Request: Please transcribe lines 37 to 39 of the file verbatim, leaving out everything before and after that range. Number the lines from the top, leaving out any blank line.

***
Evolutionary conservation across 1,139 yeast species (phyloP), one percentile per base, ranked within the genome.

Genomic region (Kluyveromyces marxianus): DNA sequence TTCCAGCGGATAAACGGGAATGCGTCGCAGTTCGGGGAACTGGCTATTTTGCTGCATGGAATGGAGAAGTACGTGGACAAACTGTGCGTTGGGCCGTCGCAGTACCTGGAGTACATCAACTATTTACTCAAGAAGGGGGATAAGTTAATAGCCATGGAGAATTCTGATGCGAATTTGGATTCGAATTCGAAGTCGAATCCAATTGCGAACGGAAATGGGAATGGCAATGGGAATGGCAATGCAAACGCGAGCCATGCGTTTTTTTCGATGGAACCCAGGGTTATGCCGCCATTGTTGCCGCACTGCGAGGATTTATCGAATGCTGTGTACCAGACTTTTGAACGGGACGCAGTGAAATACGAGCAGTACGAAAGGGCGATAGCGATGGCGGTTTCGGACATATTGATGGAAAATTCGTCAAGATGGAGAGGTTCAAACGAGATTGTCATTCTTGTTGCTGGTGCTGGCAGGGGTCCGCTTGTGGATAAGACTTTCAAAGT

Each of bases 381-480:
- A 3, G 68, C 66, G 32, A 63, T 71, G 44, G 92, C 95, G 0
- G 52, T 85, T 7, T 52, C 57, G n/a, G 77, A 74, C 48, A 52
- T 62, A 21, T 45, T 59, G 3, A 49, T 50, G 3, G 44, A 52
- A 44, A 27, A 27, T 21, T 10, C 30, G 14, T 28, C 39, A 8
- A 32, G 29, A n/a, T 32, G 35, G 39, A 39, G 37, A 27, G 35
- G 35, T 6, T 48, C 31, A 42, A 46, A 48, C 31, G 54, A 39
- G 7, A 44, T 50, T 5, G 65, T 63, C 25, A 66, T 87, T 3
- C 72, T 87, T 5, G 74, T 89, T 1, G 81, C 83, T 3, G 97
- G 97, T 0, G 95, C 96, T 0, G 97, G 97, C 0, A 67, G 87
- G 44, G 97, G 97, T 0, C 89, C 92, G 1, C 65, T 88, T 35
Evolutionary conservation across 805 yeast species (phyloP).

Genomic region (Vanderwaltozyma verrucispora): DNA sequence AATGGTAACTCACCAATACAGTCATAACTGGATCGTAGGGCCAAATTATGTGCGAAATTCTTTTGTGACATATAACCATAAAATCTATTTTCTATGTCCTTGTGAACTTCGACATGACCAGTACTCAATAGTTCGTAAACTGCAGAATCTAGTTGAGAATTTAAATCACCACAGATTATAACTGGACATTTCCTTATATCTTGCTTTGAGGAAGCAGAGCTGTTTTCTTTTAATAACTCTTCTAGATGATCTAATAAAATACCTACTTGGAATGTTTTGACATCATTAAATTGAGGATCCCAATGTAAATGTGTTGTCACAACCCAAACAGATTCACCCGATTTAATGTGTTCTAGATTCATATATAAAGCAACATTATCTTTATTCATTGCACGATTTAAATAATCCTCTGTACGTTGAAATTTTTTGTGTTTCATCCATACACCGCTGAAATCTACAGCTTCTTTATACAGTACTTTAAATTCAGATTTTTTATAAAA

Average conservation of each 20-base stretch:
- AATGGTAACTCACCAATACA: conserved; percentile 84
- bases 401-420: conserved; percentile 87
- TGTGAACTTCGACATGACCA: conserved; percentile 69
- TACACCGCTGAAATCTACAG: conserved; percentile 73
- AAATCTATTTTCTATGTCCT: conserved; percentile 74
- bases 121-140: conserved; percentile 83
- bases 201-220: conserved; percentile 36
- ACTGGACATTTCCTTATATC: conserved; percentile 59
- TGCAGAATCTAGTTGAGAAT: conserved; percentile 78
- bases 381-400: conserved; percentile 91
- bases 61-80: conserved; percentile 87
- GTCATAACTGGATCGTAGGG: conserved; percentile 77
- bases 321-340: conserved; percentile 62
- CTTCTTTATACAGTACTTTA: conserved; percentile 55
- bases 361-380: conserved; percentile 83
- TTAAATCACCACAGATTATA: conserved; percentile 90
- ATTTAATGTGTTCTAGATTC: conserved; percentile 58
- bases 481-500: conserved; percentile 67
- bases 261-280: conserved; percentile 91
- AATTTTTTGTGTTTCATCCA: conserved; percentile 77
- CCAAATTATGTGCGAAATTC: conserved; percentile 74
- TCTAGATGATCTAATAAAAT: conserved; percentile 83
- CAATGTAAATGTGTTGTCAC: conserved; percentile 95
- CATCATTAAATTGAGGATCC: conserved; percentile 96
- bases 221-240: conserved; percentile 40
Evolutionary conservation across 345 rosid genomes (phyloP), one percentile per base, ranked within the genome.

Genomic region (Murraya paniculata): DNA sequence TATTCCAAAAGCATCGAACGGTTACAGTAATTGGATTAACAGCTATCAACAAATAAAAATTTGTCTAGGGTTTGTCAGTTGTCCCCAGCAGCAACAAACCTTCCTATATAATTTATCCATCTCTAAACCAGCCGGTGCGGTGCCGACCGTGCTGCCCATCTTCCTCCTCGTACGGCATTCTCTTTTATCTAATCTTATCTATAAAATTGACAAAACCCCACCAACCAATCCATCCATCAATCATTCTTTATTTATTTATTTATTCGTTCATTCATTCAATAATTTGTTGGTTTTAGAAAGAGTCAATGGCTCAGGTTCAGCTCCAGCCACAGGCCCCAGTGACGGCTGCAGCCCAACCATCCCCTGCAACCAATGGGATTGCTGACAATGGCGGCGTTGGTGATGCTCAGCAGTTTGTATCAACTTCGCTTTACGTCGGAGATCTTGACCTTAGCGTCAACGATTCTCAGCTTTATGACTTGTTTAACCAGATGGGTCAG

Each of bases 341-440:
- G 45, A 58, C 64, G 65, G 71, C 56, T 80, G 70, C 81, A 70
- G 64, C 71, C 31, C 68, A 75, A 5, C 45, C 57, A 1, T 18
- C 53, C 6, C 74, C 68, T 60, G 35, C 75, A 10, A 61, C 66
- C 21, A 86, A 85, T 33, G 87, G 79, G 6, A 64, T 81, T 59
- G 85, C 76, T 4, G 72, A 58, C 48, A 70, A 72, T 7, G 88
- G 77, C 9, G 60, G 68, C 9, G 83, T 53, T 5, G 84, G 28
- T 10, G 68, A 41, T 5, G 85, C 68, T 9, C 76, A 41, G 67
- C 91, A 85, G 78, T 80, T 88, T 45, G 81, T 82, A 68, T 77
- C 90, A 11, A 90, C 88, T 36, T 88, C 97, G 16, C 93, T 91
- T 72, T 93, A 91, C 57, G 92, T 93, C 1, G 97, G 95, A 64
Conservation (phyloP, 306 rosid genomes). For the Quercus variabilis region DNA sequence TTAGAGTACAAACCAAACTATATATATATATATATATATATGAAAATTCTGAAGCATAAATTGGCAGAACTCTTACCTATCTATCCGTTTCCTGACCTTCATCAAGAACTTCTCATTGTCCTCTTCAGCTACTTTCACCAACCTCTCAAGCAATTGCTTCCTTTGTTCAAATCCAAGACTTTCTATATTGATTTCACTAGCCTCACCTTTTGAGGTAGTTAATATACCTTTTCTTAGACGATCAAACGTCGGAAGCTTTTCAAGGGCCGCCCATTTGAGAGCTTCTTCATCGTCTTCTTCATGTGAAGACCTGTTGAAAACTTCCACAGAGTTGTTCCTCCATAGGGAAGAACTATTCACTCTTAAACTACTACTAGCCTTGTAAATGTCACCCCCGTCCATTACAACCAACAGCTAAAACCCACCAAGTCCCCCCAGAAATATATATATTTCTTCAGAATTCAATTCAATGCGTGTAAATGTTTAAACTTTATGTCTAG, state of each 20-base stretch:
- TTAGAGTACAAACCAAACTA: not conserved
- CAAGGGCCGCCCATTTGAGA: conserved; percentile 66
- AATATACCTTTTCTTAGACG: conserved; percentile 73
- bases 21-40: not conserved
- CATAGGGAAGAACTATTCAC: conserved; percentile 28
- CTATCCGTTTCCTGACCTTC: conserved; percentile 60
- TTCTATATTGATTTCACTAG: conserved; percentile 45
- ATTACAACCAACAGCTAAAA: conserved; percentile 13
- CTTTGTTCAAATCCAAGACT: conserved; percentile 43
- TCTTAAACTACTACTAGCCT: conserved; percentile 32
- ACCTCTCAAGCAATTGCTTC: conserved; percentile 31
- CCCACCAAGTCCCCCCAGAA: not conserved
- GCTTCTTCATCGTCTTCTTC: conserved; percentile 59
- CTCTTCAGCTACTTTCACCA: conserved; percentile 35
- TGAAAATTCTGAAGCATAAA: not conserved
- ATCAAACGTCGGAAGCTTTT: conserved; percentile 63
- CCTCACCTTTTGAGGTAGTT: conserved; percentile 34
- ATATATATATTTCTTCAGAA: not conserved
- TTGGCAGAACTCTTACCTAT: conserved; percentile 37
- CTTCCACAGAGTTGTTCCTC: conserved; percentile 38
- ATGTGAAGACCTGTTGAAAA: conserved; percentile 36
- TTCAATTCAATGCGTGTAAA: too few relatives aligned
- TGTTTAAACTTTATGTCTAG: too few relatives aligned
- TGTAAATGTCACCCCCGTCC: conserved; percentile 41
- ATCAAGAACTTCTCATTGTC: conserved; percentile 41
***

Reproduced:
- CCAAATTATGTGCGAAATTC: conserved; percentile 74
- TCTAGATGATCTAATAAAAT: conserved; percentile 83
- CAATGTAAATGTGTTGTCAC: conserved; percentile 95